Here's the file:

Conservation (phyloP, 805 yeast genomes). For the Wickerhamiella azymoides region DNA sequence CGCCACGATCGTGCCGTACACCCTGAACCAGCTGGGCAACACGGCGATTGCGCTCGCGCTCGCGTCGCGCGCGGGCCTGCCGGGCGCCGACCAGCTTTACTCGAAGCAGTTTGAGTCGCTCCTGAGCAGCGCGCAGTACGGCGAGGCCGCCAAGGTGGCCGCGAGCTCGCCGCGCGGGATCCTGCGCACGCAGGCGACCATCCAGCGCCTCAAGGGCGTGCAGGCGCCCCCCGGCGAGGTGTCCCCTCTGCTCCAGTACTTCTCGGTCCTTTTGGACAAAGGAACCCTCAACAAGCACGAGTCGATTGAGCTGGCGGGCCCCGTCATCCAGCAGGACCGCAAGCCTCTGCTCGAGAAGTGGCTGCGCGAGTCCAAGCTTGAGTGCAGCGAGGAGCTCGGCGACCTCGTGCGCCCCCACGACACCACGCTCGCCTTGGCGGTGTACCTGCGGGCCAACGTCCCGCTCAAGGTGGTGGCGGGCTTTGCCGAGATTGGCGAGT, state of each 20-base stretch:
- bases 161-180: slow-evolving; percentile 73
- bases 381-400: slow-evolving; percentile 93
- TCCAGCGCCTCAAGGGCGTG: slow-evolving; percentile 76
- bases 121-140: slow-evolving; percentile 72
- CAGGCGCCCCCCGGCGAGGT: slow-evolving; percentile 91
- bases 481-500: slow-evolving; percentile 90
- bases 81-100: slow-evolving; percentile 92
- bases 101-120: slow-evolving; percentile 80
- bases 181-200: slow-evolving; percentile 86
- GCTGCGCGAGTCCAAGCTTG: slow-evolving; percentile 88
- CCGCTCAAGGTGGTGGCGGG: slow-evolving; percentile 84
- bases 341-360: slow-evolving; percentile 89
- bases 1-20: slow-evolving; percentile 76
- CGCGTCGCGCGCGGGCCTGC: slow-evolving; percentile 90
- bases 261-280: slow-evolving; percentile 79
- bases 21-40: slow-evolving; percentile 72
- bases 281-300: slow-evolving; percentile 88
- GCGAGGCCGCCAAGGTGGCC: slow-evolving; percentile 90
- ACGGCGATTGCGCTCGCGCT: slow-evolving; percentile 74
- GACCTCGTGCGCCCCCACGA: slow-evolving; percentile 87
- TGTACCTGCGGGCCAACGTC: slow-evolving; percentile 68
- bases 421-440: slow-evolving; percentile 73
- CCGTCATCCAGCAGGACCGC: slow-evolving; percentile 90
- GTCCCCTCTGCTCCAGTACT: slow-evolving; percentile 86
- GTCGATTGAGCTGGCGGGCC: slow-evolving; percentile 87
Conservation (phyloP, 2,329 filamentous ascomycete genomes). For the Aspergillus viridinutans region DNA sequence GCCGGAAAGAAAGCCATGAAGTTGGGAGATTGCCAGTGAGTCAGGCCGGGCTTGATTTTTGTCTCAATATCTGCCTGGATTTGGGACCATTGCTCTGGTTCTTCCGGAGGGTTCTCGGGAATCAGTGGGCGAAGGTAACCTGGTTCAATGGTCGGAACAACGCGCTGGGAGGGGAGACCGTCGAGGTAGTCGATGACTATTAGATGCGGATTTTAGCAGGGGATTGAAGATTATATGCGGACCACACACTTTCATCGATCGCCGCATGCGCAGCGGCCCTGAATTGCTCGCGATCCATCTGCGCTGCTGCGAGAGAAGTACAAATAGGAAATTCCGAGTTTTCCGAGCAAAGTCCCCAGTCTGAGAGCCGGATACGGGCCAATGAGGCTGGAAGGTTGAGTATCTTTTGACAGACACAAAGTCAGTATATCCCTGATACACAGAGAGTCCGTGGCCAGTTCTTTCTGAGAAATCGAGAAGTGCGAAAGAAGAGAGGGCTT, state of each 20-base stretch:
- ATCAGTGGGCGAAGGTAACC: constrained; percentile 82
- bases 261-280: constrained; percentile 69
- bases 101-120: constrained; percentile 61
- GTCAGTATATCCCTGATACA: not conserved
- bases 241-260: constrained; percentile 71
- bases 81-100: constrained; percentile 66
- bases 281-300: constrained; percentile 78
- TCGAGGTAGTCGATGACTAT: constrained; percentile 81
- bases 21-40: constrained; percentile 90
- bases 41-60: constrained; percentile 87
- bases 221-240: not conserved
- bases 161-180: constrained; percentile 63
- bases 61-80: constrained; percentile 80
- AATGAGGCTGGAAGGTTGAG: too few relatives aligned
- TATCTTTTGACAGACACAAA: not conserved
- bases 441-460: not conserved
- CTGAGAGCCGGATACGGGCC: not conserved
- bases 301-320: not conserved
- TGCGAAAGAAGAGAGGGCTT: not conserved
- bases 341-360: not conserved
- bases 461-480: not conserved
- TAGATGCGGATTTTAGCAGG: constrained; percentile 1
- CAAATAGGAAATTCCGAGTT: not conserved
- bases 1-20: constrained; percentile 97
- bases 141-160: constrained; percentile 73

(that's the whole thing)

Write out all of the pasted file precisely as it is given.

Conservation (phyloP, 805 yeast genomes). For the Wickerhamiella azymoides region DNA sequence CGCCACGATCGTGCCGTACACCCTGAACCAGCTGGGCAACACGGCGATTGCGCTCGCGCTCGCGTCGCGCGCGGGCCTGCCGGGCGCCGACCAGCTTTACTCGAAGCAGTTTGAGTCGCTCCTGAGCAGCGCGCAGTACGGCGAGGCCGCCAAGGTGGCCGCGAGCTCGCCGCGCGGGATCCTGCGCACGCAGGCGACCATCCAGCGCCTCAAGGGCGTGCAGGCGCCCCCCGGCGAGGTGTCCCCTCTGCTCCAGTACTTCTCGGTCCTTTTGGACAAAGGAACCCTCAACAAGCACGAGTCGATTGAGCTGGCGGGCCCCGTCATCCAGCAGGACCGCAAGCCTCTGCTCGAGAAGTGGCTGCGCGAGTCCAAGCTTGAGTGCAGCGAGGAGCTCGGCGACCTCGTGCGCCCCCACGACACCACGCTCGCCTTGGCGGTGTACCTGCGGGCCAACGTCCCGCTCAAGGTGGTGGCGGGCTTTGCCGAGATTGGCGAGT, state of each 20-base stretch:
- bases 161-180: slow-evolving; percentile 73
- bases 381-400: slow-evolving; percentile 93
- TCCAGCGCCTCAAGGGCGTG: slow-evolving; percentile 76
- bases 121-140: slow-evolving; percentile 72
- CAGGCGCCCCCCGGCGAGGT: slow-evolving; percentile 91
- bases 481-500: slow-evolving; percentile 90
- bases 81-100: slow-evolving; percentile 92
- bases 101-120: slow-evolving; percentile 80
- bases 181-200: slow-evolving; percentile 86
- GCTGCGCGAGTCCAAGCTTG: slow-evolving; percentile 88
- CCGCTCAAGGTGGTGGCGGG: slow-evolving; percentile 84
- bases 341-360: slow-evolving; percentile 89
- bases 1-20: slow-evolving; percentile 76
- CGCGTCGCGCGCGGGCCTGC: slow-evolving; percentile 90
- bases 261-280: slow-evolving; percentile 79
- bases 21-40: slow-evolving; percentile 72
- bases 281-300: slow-evolving; percentile 88
- GCGAGGCCGCCAAGGTGGCC: slow-evolving; percentile 90
- ACGGCGATTGCGCTCGCGCT: slow-evolving; percentile 74
- GACCTCGTGCGCCCCCACGA: slow-evolving; percentile 87
- TGTACCTGCGGGCCAACGTC: slow-evolving; percentile 68
- bases 421-440: slow-evolving; percentile 73
- CCGTCATCCAGCAGGACCGC: slow-evolving; percentile 90
- GTCCCCTCTGCTCCAGTACT: slow-evolving; percentile 86
- GTCGATTGAGCTGGCGGGCC: slow-evolving; percentile 87
Conservation (phyloP, 2,329 filamentous ascomycete genomes). For the Aspergillus viridinutans region DNA sequence GCCGGAAAGAAAGCCATGAAGTTGGGAGATTGCCAGTGAGTCAGGCCGGGCTTGATTTTTGTCTCAATATCTGCCTGGATTTGGGACCATTGCTCTGGTTCTTCCGGAGGGTTCTCGGGAATCAGTGGGCGAAGGTAACCTGGTTCAATGGTCGGAACAACGCGCTGGGAGGGGAGACCGTCGAGGTAGTCGATGACTATTAGATGCGGATTTTAGCAGGGGATTGAAGATTATATGCGGACCACACACTTTCATCGATCGCCGCATGCGCAGCGGCCCTGAATTGCTCGCGATCCATCTGCGCTGCTGCGAGAGAAGTACAAATAGGAAATTCCGAGTTTTCCGAGCAAAGTCCCCAGTCTGAGAGCCGGATACGGGCCAATGAGGCTGGAAGGTTGAGTATCTTTTGACAGACACAAAGTCAGTATATCCCTGATACACAGAGAGTCCGTGGCCAGTTCTTTCTGAGAAATCGAGAAGTGCGAAAGAAGAGAGGGCTT, state of each 20-base stretch:
- ATCAGTGGGCGAAGGTAACC: constrained; percentile 82
- bases 261-280: constrained; percentile 69
- bases 101-120: constrained; percentile 61
- GTCAGTATATCCCTGATACA: not conserved
- bases 241-260: constrained; percentile 71
- bases 81-100: constrained; percentile 66
- bases 281-300: constrained; percentile 78
- TCGAGGTAGTCGATGACTAT: constrained; percentile 81
- bases 21-40: constrained; percentile 90
- bases 41-60: constrained; percentile 87
- bases 221-240: not conserved
- bases 161-180: constrained; percentile 63
- bases 61-80: constrained; percentile 80
- AATGAGGCTGGAAGGTTGAG: too few relatives aligned
- TATCTTTTGACAGACACAAA: not conserved
- bases 441-460: not conserved
- CTGAGAGCCGGATACGGGCC: not conserved
- bases 301-320: not conserved
- TGCGAAAGAAGAGAGGGCTT: not conserved
- bases 341-360: not conserved
- bases 461-480: not conserved
- TAGATGCGGATTTTAGCAGG: constrained; percentile 1
- CAAATAGGAAATTCCGAGTT: not conserved
- bases 1-20: constrained; percentile 97
- bases 141-160: constrained; percentile 73